DOLL wind blade transport systems in action

Bolk Transport B.V. and Universal Transport have recently opted for DOLL’s self-steering trailer combinations. Both chose hydraulic lifting adapters on a dolly, giving themselves enough reserve capacity to accommodate the steady increase in rotor blade length and weight that the industry is experiencing. With a dead weight of approximately 7.0 to 7.3 tons (depending on the choice of equipment) and a maximum fifth-wheel load of 30 tons, the dolly has a remaining load capacity of around 23 tons. Working at the other end of the system, the four-axle vario self-steering trailers boast a load capacity of around 32 tons with a total technical weight of 40 tons. These trailer combinations are able to accommodate an extensive range of rotor blade sizes, even those approaching the 100-metre mark. 

The Netherlands-based Bolk Transport put three of these systems into operation a few weeks ago. “We collected the last two before Christmas”, says managing director Joop Savenije. “Wind turbines have three blades, but it’s not like you transport one to its destination, then go back for the other two”, he adds. “So you need three vehicles – one for each blade.” Previously, Bolk had relied solely on telescopic trailers to transport wind power components. As rotor blades began growing to more than 65 metres in length they had to find an alternative solution. “We’re now increasingly seeing blades approaching 75 metres long – and they’re getting heavier too”, says Savenije. In mid-January, the Seaport of Brake in Germany provided the location for the first trial loading operation, with Bolk project manager Emil Leushuis monitoring  the progress and taking notes. “What makes the trailer technology so good is that the rotor blade is self-supporting and there are much more flexible options for navigating obstacles. There’s also a tiltable lifting adapter at the front, and the equipment is able to get round bends much more smoothly. The extensive slewing angle and attached turntable make it possible to position the dolly and self-steering trailer at an almost entirely transverse angle to the bolster, while the vehicle keeps on going”.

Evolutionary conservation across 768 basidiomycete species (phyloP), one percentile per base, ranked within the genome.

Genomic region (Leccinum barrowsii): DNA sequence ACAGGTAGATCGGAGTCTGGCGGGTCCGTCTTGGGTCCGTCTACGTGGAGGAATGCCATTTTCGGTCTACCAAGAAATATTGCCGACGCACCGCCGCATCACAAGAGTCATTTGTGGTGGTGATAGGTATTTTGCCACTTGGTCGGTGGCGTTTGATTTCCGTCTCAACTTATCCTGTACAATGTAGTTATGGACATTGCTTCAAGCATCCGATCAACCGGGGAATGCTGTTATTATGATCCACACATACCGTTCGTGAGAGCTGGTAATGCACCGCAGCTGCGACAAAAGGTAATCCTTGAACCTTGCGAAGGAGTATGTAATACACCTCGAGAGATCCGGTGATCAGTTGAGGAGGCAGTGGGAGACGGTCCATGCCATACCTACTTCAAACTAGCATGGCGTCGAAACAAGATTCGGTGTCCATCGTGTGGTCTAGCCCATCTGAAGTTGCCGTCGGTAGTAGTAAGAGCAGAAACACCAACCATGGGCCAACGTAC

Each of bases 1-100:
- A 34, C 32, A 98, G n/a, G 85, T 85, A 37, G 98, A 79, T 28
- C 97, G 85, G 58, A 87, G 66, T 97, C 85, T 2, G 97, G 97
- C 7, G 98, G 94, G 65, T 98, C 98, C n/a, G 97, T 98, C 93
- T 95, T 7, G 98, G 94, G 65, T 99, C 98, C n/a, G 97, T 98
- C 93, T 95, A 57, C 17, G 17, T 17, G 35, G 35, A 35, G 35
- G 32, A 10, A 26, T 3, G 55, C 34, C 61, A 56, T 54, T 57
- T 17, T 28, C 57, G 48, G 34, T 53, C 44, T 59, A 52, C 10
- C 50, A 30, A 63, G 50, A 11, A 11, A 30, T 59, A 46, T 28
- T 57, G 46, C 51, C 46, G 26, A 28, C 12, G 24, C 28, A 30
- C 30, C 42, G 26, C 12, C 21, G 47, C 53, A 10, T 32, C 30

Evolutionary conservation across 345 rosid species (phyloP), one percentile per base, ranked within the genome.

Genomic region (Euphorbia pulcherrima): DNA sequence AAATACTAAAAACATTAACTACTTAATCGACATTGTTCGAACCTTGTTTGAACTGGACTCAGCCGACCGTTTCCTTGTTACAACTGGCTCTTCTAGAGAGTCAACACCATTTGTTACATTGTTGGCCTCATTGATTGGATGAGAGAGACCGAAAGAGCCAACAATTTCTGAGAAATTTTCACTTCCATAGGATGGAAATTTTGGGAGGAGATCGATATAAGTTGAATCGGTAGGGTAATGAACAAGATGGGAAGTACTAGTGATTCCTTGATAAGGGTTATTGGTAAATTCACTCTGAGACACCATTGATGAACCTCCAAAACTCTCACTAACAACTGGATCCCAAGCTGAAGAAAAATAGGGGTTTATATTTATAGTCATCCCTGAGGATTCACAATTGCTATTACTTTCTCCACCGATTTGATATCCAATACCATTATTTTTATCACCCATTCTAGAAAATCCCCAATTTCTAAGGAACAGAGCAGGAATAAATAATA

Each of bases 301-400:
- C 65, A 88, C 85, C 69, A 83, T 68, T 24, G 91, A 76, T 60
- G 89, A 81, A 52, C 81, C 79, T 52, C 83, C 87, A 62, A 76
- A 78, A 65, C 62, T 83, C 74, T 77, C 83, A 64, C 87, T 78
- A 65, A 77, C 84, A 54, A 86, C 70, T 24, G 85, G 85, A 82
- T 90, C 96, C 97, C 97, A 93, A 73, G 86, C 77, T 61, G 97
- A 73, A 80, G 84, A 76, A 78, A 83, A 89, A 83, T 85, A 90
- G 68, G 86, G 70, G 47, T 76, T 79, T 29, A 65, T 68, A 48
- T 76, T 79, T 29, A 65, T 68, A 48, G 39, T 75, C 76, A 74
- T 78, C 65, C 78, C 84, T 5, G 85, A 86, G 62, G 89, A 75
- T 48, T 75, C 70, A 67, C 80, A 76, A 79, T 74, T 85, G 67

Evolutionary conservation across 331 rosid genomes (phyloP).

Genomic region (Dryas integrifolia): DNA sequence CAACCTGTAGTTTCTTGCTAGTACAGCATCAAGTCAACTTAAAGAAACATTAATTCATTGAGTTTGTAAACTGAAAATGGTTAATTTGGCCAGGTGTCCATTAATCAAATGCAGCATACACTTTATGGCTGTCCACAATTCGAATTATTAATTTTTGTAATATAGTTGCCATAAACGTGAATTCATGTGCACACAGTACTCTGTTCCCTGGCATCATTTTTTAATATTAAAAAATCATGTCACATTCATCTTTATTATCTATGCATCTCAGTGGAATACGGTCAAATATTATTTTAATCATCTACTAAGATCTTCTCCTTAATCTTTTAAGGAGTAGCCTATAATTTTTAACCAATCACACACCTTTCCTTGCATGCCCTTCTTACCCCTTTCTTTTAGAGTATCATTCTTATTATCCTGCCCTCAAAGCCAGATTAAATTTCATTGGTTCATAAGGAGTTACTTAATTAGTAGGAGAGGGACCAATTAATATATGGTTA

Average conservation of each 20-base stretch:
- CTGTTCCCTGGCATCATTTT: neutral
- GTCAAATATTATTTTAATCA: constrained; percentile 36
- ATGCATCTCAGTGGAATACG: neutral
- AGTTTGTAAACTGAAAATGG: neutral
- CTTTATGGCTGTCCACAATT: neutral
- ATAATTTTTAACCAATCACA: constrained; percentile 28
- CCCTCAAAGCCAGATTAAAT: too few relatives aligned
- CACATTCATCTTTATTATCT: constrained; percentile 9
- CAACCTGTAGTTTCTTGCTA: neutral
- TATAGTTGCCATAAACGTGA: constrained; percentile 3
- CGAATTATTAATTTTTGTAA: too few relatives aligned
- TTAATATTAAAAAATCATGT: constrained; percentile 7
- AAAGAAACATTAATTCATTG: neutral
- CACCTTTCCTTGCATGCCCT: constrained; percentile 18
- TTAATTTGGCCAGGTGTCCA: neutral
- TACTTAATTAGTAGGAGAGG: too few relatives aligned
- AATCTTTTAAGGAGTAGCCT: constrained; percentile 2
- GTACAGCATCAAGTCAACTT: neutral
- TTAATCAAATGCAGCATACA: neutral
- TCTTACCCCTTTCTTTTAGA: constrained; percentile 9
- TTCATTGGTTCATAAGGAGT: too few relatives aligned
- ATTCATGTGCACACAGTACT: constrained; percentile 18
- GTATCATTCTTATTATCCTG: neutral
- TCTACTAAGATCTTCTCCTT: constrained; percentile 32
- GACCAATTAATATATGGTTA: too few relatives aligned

The specialists at Universal Transport in Paderborn, Germany have been making use of their three latest DOLL self-steering trailer combinations since August 2020. Driver Ronny Knoblauch commented: “We’re currently using the trailers to carry rotor blades measuring as much as 65 metres long, on vehicles with a total length of up to 77 metres. The extendable cable and rope systems provide 120 metres in length, so there’s practically no limit to how far you can take the system – which isn’t the case with telescopic trailers. As there’s no telescopic beam, you’re left with much more room to cross over obstacles underneath the load. That means we don’t have to move nearly as many crash barriers aside when we encounter them on our outward and return journeys. The system is also a lot more agile. I can navigate roundabouts relatively easily with the traction unit and dolly, for instance, and the self-steering trailer simply follows me round. The turntable on the trailer gives you a huge slewing range at the rear, so you can keep driving straight at the front for a long time. The nature of the system means it’s even more important to have a second person involved so that they can give you feedback and intervene in the steering at any time – but on the whole, the handling is much smoother than it is in a telescopic trailer. And the system’s actually fun to drive”. The hydraulic lifting adapter on the dolly also has a vital role to play: “I can release it by as much as 80 centimetres, which is handy in situations like manoeuvring over a traffic island or crouching down to road level to get under a low sign gantry”.